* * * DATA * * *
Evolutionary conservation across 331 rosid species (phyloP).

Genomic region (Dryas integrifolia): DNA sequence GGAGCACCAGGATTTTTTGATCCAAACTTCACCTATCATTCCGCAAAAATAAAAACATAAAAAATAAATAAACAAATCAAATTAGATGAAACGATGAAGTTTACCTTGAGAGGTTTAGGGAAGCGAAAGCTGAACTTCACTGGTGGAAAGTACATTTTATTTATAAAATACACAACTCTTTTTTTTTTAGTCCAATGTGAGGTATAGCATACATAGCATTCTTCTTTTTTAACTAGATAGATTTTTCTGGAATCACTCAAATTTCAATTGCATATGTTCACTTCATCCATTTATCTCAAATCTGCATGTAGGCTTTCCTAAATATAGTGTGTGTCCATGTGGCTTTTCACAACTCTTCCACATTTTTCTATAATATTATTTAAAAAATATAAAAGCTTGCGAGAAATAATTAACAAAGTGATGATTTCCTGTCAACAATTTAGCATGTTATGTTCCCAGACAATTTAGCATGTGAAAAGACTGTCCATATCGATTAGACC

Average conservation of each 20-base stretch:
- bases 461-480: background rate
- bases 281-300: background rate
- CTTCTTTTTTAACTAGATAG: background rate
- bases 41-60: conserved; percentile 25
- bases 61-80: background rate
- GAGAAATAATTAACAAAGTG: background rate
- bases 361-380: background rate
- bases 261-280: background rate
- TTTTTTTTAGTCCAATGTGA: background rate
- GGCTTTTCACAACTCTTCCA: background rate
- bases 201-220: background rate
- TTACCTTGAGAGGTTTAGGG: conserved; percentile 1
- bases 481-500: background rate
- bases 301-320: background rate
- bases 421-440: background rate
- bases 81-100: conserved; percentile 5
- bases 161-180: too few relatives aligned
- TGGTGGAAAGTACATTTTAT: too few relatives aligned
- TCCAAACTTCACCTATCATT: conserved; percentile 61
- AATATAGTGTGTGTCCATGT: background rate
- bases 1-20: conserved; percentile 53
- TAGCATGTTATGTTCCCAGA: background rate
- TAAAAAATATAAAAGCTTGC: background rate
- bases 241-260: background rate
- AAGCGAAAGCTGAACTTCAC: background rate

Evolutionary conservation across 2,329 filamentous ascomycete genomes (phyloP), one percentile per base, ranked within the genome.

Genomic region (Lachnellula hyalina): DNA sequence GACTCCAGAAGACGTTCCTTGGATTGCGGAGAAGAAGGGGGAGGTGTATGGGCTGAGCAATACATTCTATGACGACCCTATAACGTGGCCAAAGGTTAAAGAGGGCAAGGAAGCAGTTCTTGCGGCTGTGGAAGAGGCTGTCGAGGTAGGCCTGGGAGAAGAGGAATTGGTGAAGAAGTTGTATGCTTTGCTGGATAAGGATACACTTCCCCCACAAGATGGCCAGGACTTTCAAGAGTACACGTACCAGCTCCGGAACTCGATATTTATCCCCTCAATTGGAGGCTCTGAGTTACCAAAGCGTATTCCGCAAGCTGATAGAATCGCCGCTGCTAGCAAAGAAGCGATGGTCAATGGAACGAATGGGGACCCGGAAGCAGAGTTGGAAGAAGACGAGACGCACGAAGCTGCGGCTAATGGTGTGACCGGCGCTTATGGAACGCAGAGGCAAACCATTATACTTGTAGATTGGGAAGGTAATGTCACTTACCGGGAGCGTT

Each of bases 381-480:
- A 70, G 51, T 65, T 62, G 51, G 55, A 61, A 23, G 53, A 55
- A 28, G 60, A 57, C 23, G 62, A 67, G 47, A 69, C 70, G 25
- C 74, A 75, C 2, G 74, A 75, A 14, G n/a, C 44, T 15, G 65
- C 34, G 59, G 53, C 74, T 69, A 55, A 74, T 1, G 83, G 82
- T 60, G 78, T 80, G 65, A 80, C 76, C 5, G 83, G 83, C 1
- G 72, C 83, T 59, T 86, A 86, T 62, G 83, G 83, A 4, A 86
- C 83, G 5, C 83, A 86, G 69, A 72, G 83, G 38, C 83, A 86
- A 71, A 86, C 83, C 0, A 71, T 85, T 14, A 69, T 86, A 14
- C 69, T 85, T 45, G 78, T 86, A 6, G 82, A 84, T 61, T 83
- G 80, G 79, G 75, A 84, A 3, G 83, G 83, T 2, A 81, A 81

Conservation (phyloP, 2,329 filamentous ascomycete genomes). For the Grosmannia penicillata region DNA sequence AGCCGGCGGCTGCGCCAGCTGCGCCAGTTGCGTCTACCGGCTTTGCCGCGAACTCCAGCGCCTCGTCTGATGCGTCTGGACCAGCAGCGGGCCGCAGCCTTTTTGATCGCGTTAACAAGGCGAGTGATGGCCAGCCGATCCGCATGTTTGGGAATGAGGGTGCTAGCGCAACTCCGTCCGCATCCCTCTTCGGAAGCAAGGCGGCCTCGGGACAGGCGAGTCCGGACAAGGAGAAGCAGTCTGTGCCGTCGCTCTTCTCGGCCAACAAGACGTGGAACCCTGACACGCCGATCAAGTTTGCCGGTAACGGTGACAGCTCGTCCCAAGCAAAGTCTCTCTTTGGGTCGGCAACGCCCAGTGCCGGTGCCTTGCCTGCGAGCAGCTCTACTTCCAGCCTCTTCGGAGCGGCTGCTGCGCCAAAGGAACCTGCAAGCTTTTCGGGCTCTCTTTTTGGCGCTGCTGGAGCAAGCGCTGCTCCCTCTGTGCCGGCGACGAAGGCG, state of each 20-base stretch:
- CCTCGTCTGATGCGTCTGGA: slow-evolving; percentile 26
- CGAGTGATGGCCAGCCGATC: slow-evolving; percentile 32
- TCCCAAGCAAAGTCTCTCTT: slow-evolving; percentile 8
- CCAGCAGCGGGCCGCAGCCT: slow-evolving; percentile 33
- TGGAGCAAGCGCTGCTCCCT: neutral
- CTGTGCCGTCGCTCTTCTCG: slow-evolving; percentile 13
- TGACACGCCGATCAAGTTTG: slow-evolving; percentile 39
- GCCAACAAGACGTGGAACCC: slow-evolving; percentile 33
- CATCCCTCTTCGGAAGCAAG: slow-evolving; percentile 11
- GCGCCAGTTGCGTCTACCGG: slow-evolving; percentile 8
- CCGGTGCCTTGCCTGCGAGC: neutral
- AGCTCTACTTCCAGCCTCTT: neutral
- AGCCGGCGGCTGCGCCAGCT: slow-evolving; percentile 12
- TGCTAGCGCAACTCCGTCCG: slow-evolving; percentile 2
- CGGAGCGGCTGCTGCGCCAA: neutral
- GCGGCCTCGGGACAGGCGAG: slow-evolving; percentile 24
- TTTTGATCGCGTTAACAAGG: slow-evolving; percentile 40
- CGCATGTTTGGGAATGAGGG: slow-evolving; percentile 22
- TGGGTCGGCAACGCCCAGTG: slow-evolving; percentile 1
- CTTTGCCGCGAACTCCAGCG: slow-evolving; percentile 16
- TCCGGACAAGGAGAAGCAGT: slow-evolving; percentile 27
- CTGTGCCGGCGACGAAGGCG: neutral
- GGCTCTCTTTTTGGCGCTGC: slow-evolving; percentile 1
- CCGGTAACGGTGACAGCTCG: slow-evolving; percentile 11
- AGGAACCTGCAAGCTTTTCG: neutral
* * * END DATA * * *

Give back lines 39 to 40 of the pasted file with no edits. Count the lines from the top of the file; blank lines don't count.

- A 71, A 86, C 83, C 0, A 71, T 85, T 14, A 69, T 86, A 14
- C 69, T 85, T 45, G 78, T 86, A 6, G 82, A 84, T 61, T 83